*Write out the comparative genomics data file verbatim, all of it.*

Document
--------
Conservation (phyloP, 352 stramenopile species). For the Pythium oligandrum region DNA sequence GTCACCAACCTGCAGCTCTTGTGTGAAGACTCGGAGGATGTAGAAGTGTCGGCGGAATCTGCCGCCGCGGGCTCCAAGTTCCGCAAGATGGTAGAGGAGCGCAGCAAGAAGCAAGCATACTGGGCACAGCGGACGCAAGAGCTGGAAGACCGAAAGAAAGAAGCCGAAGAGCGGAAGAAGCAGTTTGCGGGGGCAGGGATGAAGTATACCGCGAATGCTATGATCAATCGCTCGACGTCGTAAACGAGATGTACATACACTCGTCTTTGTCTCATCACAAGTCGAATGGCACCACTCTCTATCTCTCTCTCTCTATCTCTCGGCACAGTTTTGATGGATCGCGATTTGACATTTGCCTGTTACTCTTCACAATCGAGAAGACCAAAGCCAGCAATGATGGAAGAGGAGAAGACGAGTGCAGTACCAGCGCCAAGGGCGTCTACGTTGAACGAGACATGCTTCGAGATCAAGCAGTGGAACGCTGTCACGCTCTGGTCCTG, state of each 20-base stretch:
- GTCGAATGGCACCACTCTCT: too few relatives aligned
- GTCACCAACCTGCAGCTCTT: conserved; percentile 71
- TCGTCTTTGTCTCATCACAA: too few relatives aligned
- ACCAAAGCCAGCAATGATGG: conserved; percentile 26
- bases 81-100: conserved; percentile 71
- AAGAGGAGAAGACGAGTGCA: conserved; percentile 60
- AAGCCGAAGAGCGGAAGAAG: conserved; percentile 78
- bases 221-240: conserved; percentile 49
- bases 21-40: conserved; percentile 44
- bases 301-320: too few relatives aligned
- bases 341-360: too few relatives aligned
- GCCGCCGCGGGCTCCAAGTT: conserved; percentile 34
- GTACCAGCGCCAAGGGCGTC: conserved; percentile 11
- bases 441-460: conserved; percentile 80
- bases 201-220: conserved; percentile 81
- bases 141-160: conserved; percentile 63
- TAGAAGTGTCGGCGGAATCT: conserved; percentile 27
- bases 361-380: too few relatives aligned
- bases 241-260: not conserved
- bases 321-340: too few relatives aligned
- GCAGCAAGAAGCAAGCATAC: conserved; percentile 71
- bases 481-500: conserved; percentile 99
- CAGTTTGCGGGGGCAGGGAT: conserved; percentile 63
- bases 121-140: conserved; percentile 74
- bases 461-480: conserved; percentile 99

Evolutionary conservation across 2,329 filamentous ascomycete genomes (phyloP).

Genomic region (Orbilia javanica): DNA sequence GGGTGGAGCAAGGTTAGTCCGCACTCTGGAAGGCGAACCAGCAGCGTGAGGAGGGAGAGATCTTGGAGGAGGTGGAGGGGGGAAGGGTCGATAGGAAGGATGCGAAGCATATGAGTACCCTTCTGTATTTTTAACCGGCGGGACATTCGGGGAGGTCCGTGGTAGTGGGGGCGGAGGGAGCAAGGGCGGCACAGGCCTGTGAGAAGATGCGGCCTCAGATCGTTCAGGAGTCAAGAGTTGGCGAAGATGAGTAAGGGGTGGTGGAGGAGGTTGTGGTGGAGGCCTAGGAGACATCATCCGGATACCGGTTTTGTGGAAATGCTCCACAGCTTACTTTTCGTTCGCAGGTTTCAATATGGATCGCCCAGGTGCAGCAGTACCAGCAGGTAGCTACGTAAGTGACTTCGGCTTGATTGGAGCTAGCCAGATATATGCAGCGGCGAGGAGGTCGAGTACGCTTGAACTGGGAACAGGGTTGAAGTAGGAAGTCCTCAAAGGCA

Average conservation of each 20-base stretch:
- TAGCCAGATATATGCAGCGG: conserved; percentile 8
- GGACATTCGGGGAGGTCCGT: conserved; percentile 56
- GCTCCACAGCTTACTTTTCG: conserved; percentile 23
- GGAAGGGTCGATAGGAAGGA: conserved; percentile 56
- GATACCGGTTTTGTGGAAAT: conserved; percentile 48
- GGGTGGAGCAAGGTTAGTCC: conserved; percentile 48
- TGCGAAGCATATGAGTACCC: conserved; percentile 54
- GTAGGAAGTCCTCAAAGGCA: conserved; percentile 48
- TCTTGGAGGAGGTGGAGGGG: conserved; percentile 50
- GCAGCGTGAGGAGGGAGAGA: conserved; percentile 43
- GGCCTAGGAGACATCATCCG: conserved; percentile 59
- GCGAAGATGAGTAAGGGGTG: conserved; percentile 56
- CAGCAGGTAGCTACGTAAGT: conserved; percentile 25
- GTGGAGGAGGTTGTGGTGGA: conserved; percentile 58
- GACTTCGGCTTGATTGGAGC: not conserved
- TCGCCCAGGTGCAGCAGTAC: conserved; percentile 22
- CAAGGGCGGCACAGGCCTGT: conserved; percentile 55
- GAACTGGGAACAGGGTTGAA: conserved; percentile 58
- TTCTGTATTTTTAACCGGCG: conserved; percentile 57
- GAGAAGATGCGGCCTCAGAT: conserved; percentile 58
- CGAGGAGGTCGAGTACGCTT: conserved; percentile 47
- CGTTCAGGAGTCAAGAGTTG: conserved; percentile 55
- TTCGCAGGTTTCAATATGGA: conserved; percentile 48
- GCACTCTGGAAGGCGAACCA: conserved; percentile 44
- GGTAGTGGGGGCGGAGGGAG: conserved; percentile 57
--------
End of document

Conservation (phyloP, 352 stramenopile species). For the Pythium oligandrum region DNA sequence GTCACCAACCTGCAGCTCTTGTGTGAAGACTCGGAGGATGTAGAAGTGTCGGCGGAATCTGCCGCCGCGGGCTCCAAGTTCCGCAAGATGGTAGAGGAGCGCAGCAAGAAGCAAGCATACTGGGCACAGCGGACGCAAGAGCTGGAAGACCGAAAGAAAGAAGCCGAAGAGCGGAAGAAGCAGTTTGCGGGGGCAGGGATGAAGTATACCGCGAATGCTATGATCAATCGCTCGACGTCGTAAACGAGATGTACATACACTCGTCTTTGTCTCATCACAAGTCGAATGGCACCACTCTCTATCTCTCTCTCTCTATCTCTCGGCACAGTTTTGATGGATCGCGATTTGACATTTGCCTGTTACTCTTCACAATCGAGAAGACCAAAGCCAGCAATGATGGAAGAGGAGAAGACGAGTGCAGTACCAGCGCCAAGGGCGTCTACGTTGAACGAGACATGCTTCGAGATCAAGCAGTGGAACGCTGTCACGCTCTGGTCCTG, state of each 20-base stretch:
- GTCGAATGGCACCACTCTCT: too few relatives aligned
- GTCACCAACCTGCAGCTCTT: conserved; percentile 71
- TCGTCTTTGTCTCATCACAA: too few relatives aligned
- ACCAAAGCCAGCAATGATGG: conserved; percentile 26
- bases 81-100: conserved; percentile 71
- AAGAGGAGAAGACGAGTGCA: conserved; percentile 60
- AAGCCGAAGAGCGGAAGAAG: conserved; percentile 78
- bases 221-240: conserved; percentile 49
- bases 21-40: conserved; percentile 44
- bases 301-320: too few relatives aligned
- bases 341-360: too few relatives aligned
- GCCGCCGCGGGCTCCAAGTT: conserved; percentile 34
- GTACCAGCGCCAAGGGCGTC: conserved; percentile 11
- bases 441-460: conserved; percentile 80
- bases 201-220: conserved; percentile 81
- bases 141-160: conserved; percentile 63
- TAGAAGTGTCGGCGGAATCT: conserved; percentile 27
- bases 361-380: too few relatives aligned
- bases 241-260: not conserved
- bases 321-340: too few relatives aligned
- GCAGCAAGAAGCAAGCATAC: conserved; percentile 71
- bases 481-500: conserved; percentile 99
- CAGTTTGCGGGGGCAGGGAT: conserved; percentile 63
- bases 121-140: conserved; percentile 74
- bases 461-480: conserved; percentile 99

Evolutionary conservation across 2,329 filamentous ascomycete genomes (phyloP).

Genomic region (Orbilia javanica): DNA sequence GGGTGGAGCAAGGTTAGTCCGCACTCTGGAAGGCGAACCAGCAGCGTGAGGAGGGAGAGATCTTGGAGGAGGTGGAGGGGGGAAGGGTCGATAGGAAGGATGCGAAGCATATGAGTACCCTTCTGTATTTTTAACCGGCGGGACATTCGGGGAGGTCCGTGGTAGTGGGGGCGGAGGGAGCAAGGGCGGCACAGGCCTGTGAGAAGATGCGGCCTCAGATCGTTCAGGAGTCAAGAGTTGGCGAAGATGAGTAAGGGGTGGTGGAGGAGGTTGTGGTGGAGGCCTAGGAGACATCATCCGGATACCGGTTTTGTGGAAATGCTCCACAGCTTACTTTTCGTTCGCAGGTTTCAATATGGATCGCCCAGGTGCAGCAGTACCAGCAGGTAGCTACGTAAGTGACTTCGGCTTGATTGGAGCTAGCCAGATATATGCAGCGGCGAGGAGGTCGAGTACGCTTGAACTGGGAACAGGGTTGAAGTAGGAAGTCCTCAAAGGCA

Average conservation of each 20-base stretch:
- TAGCCAGATATATGCAGCGG: conserved; percentile 8
- GGACATTCGGGGAGGTCCGT: conserved; percentile 56
- GCTCCACAGCTTACTTTTCG: conserved; percentile 23
- GGAAGGGTCGATAGGAAGGA: conserved; percentile 56
- GATACCGGTTTTGTGGAAAT: conserved; percentile 48
- GGGTGGAGCAAGGTTAGTCC: conserved; percentile 48
- TGCGAAGCATATGAGTACCC: conserved; percentile 54
- GTAGGAAGTCCTCAAAGGCA: conserved; percentile 48
- TCTTGGAGGAGGTGGAGGGG: conserved; percentile 50
- GCAGCGTGAGGAGGGAGAGA: conserved; percentile 43
- GGCCTAGGAGACATCATCCG: conserved; percentile 59
- GCGAAGATGAGTAAGGGGTG: conserved; percentile 56
- CAGCAGGTAGCTACGTAAGT: conserved; percentile 25
- GTGGAGGAGGTTGTGGTGGA: conserved; percentile 58
- GACTTCGGCTTGATTGGAGC: not conserved
- TCGCCCAGGTGCAGCAGTAC: conserved; percentile 22
- CAAGGGCGGCACAGGCCTGT: conserved; percentile 55
- GAACTGGGAACAGGGTTGAA: conserved; percentile 58
- TTCTGTATTTTTAACCGGCG: conserved; percentile 57
- GAGAAGATGCGGCCTCAGAT: conserved; percentile 58
- CGAGGAGGTCGAGTACGCTT: conserved; percentile 47
- CGTTCAGGAGTCAAGAGTTG: conserved; percentile 55
- TTCGCAGGTTTCAATATGGA: conserved; percentile 48
- GCACTCTGGAAGGCGAACCA: conserved; percentile 44
- GGTAGTGGGGGCGGAGGGAG: conserved; percentile 57